Few South Korean actresses have experienced such a long and flourishing career as Ye-jin. In fact, she continues to appear in lead romantic roles at an age when South Korean women are expected to have already taken on the Confucian roles of devoted mother and wife.

“I’m lucky my parents don’t give me any pressure,” she says. “But there are, of course, some people who say that I should hurry up and get married. I think it’s a personal choice. I can’t tell you what is right or wrong [in life], but it is important to choose and prioritise the things [you] care about.”

But even in conservative South Korea, women’s rights and movements like #MeToo have been gaining traction in the wake of increasing gender-based violence, spy-cam sex crimes and discrimination against working mothers. More women are choosing to remain single and pursue their careers over getting married and having children. “Circumstances are improving for women. It won’t change overnight but it will slowly get better and better.”

Son Ye-Jin. Photograph: Ahn Joo Young

As a role model for aspiring young women, Ye-jin believes it’s best not to care too much about what others think. “We should realise our own value, find out what makes us happy and try to make it happen,” she continues. “The happiest person is someone who creates and raises their own value and works on finding their happiness.”

She is more guarded about her latest project, The Cross, in which she makes her Hollywood debut opposite Sam Worthington. Scheduled to come out next year, filming has already been delayed because of Covid-19. “It’s difficult to share details because of the current circumstances,” is all she will say.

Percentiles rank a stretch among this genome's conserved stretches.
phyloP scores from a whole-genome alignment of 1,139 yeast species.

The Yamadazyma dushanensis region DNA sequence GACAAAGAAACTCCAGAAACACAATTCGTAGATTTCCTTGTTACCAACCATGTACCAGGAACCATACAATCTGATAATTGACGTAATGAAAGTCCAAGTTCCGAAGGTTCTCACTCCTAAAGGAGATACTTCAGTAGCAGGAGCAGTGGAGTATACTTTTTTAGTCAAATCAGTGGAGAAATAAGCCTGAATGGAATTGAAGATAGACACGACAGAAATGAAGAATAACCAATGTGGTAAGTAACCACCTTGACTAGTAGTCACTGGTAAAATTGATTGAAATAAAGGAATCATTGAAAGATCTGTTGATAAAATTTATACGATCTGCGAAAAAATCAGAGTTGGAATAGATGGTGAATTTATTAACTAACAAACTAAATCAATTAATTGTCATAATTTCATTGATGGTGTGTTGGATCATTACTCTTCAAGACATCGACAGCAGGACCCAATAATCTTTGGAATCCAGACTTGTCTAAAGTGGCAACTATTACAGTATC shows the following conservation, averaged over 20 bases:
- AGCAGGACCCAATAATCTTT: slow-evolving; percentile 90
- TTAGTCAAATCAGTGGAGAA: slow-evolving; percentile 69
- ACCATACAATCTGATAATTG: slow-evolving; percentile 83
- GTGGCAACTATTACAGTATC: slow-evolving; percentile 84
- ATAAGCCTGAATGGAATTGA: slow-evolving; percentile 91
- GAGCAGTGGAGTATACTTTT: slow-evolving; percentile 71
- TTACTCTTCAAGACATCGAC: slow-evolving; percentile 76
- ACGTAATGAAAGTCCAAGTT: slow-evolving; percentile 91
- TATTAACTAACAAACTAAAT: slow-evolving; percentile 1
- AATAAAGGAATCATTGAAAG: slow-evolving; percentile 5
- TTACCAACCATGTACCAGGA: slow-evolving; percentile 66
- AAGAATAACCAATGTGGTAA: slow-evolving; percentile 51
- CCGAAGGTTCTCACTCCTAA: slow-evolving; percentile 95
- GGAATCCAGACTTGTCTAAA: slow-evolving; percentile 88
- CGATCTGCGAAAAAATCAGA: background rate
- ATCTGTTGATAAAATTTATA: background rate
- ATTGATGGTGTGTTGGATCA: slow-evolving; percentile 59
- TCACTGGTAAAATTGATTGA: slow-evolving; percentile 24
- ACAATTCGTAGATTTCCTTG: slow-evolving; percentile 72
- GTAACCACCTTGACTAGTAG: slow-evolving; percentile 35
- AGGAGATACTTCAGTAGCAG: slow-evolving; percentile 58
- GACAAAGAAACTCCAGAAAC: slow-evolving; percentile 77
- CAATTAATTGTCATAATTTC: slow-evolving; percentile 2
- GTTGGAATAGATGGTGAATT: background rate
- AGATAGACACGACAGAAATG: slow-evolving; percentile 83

In the meantime, she is thrilled that Asian-born and Asian-American actors are becoming more and more visible in the West, where they once had little exposure beyond kung fu epics and homages to Bruce Lee. “Right now, more and more diverse Asian cultures are gaining attention and interest [from international viewers],” she says.

Ultimately, Ye-jin says she is grateful for the appreciation her work receives even amid a pandemic. “When I think about what life was like just a year ago, it’s sad that we are already used to this kind of [lockdown] lifestyle. But seeing letters and gifts my fans sent me from all over the world, I feel very appreciative. I wish I could meet them.”

She adds that she was heartened to hear that many people were comforted by Crash Landing on You during lockdown: “This made me immensely proud of the work and in turn [I was] comforted by them. I hope that after this difficult time, we will become even stronger, and develop more gratitude and value even the small things in life.”

And finally, Ye-jin also wishes everyone good health.

by Crystal Tai

First published in the spring issue of Glass. Make sure you never miss an issue of Glass or Glass Man, subcribe here or here

Photographer: Ahn Joo Young

Stylist: Choi A Rum (INTREND)

Make up: Mu Jin

Hair: Gu Mi Jung

Styling Assistant: Kim Ji Yeon (INTREND)

Producer: Jane Kwon

Set Designer: Sumin Kim